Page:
Office of the Governor
Governor Announces $6.3 Million
Revitalization Program in Camden
Neighborhood Borders Admiral Wilson Boulevard
Gov. Christie Whitman today announced a nearly $6.3 million housing and infrastructure improvement program in an East Camden neighborhood bordering the Admiral Wilson Boulevard.
The Governor said the funds would be used to acquire abandoned and failing properties, fix them up and sell them to low- and moderate-income families. Funds would also be used to provide street lighting to improve safety in the neighborhood.
The program, sponsored by the state departments of Community Affairs and Transportation, is designed to help stabilize the Marlton neighborhood, which has been plagued by crime and other negative influences of the nearby boulevard.
"As we move ahead with our Gateway Project to fix up the boulevard, we're building on our commitment to fix up the neighborhoods of Camden," said Gov. Whitman. "The boulevard may be one of the city's major arteries, but the neighborhoods are its heart and soul."
The Whitman Administration last year announced a major plan to revitalize the Admiral Wilson Boulevard.
"This effort complements nicely our plans to improve the boulevard and expand economic opportunities for the citizens of Camden," Gov. Whitman said.
The abandoned properties are scattered throughout the Marlton neighborhood. The targeted homes have been identified by residents in the area and by Saint Joseph's Carpenter's Society, a non-profit, faith-based agency that has redeveloped more than 200 formerly abandoned properties in the city.
The program calls for the rehabilitation of approximately 65 homes over a three-year period, according to Department of Community Affairs (DCA) Commissioner Jane M. Kenny. The first group of homes should be available for sale by late this summer. The renovated units will sell for between $45,000 and $55,000.
"Our urban strategy involves meeting needs identified by the community," said Commissioner Kenny. "We agree that housing improvements represent an essential step in stabilizing this neighborhood."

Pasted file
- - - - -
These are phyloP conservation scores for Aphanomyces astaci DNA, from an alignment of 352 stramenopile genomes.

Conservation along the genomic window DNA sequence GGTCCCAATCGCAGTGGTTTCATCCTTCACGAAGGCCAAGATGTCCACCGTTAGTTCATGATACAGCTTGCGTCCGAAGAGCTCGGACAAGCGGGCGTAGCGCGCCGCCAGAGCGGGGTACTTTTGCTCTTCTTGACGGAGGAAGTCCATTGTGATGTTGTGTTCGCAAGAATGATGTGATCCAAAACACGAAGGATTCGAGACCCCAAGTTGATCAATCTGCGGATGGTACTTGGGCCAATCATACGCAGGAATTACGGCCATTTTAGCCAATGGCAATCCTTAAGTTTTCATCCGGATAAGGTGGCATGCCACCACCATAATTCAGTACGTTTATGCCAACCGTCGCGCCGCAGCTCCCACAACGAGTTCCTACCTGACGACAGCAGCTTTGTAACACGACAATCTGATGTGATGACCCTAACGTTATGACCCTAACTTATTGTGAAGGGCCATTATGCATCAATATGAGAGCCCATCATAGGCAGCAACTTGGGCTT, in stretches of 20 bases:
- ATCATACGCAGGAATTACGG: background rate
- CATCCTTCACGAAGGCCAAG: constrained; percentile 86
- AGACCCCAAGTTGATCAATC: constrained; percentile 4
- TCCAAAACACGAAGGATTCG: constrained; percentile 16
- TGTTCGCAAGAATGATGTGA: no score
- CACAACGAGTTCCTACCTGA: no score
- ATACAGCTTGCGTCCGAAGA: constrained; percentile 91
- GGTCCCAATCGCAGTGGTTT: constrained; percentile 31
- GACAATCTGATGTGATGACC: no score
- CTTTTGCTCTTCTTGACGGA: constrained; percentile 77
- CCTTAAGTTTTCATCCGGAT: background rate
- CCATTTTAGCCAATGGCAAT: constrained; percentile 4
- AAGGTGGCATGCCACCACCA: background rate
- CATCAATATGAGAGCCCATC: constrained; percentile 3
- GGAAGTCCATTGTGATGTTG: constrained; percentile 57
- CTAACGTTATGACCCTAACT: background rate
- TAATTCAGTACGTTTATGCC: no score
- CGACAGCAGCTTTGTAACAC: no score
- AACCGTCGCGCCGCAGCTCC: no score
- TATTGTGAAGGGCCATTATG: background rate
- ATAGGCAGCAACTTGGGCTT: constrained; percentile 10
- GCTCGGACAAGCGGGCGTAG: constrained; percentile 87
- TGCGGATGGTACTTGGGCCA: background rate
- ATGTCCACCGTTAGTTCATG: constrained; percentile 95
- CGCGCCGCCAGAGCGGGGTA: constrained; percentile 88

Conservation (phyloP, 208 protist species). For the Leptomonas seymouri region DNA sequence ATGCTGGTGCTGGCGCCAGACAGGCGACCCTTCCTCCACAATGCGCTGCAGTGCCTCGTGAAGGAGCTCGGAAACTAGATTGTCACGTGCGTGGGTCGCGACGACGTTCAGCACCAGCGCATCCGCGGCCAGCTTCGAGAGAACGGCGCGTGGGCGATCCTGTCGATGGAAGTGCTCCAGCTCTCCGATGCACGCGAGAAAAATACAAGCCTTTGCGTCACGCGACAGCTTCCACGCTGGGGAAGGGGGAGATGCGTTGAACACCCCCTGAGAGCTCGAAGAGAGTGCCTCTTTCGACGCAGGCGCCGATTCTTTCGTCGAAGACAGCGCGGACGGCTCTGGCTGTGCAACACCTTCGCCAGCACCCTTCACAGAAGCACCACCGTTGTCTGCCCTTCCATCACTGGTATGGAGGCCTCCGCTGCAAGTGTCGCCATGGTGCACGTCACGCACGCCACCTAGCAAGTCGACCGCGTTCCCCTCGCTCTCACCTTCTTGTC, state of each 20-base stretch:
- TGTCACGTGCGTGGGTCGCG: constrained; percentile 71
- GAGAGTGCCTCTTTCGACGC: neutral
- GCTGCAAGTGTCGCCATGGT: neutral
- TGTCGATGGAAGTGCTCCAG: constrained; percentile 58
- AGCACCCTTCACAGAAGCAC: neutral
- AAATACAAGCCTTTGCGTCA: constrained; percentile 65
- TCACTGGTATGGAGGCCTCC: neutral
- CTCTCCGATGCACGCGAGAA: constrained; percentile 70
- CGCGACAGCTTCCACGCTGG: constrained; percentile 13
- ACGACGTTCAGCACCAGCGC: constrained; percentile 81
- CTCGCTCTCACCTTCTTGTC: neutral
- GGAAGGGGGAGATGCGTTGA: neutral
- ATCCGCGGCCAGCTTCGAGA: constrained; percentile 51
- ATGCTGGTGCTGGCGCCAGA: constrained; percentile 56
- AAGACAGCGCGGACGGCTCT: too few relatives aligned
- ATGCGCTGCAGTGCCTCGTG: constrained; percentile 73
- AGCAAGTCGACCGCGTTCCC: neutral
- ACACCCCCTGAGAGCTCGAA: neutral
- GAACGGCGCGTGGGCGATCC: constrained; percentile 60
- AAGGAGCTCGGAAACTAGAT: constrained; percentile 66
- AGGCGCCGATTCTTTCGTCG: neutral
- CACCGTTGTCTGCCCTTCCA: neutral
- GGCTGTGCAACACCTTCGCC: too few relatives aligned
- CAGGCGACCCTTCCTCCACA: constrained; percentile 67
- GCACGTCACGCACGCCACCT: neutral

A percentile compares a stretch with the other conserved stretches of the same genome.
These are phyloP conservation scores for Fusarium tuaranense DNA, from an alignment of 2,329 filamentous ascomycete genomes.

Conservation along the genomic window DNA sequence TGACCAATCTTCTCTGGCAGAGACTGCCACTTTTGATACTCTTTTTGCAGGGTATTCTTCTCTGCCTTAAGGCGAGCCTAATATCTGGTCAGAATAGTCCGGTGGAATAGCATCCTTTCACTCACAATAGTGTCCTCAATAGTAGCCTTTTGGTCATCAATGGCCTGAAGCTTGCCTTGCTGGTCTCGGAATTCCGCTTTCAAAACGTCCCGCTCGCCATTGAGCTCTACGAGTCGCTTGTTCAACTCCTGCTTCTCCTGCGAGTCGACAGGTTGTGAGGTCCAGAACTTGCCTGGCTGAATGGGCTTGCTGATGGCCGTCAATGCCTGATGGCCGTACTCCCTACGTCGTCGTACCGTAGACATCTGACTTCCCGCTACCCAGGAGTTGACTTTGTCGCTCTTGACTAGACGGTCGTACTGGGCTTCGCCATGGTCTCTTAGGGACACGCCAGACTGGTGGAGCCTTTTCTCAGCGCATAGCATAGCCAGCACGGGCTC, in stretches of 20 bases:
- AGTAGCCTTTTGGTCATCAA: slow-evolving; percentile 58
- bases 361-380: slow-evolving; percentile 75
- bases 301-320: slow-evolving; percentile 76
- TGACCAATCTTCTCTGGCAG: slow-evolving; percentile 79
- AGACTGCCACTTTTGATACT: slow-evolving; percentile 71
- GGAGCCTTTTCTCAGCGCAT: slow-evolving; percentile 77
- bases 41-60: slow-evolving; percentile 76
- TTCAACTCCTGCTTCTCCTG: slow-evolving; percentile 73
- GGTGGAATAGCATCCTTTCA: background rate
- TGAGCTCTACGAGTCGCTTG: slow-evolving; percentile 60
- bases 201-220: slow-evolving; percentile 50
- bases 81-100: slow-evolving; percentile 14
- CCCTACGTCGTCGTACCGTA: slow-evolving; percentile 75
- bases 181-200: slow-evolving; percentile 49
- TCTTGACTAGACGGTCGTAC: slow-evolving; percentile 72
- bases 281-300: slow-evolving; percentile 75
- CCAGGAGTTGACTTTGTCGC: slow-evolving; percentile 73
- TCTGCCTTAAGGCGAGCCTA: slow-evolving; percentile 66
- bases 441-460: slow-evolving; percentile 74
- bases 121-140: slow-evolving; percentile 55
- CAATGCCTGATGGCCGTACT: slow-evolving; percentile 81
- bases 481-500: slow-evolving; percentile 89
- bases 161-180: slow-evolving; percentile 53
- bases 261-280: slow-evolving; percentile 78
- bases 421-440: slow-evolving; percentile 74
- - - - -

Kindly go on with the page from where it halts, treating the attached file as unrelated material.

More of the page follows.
DCA is providing $1.5 million in subsidies through its Balanced Housing Program. The New Jersey Housing and Mortgage Finance Agency (HMFA), within DCA, is also providing $1.5 million. The combined funds will be used to rehabilitate the homes and lower the sale price. DCA's New Jersey Redevelopment Authority is providing $136,000 from its New Jersey Urban Site Acquisition Program (NJ-USA) to help acquire the necessary properties. The HMFA is also offering $2.9 million in low-interest mortgage loans to qualifying families.
"As much as this is an investment in housing, it is an investment in people," said Deborah De Santis, HMFA executive director.
The Department of Transportation (DOT) is providing $200,000 for lighting in the area, according to DOT Commissioner James Weinstein.
"This project will further the goal of creating an attractive corridor and neighborhood that will spur development, lead to new jobs and tax revenues and improve the quality of life for area residents," said Commissioner Weinstein.
An additional $10,000 will be provided by DCA to help prospective homeowners in the targeted neighborhood acquire the skills and actual tools needed to address common home maintenance problems. The funds will also be used to provide homeownership counseling. The program will be run by St. Joseph's Carpenter Society and would complement an existing Homeowner Academy funded, in part, by Campbell Soup.
The Marlton neighborhood rehabilitation is the latest in a series of improvements announced by DCA and DOT to help revitalize Camden.
Most recently, DOT announced that $619,000 from the Transportation Trust Fund (TTF) would be used to reconstruct 17th Street, from Admiral Wilson Boulevard to Federal Street, and five other streets throughout the city. The TTF continues to be a steady source of revenue for Camden transportation projects.
In recent months, DCA has announced several initiatives to improve the climate for investment in the city, including a Camden Business Resource Assistance Center, a new supermarket in North Camden and a multi-department program to clean up abandoned lots in the city.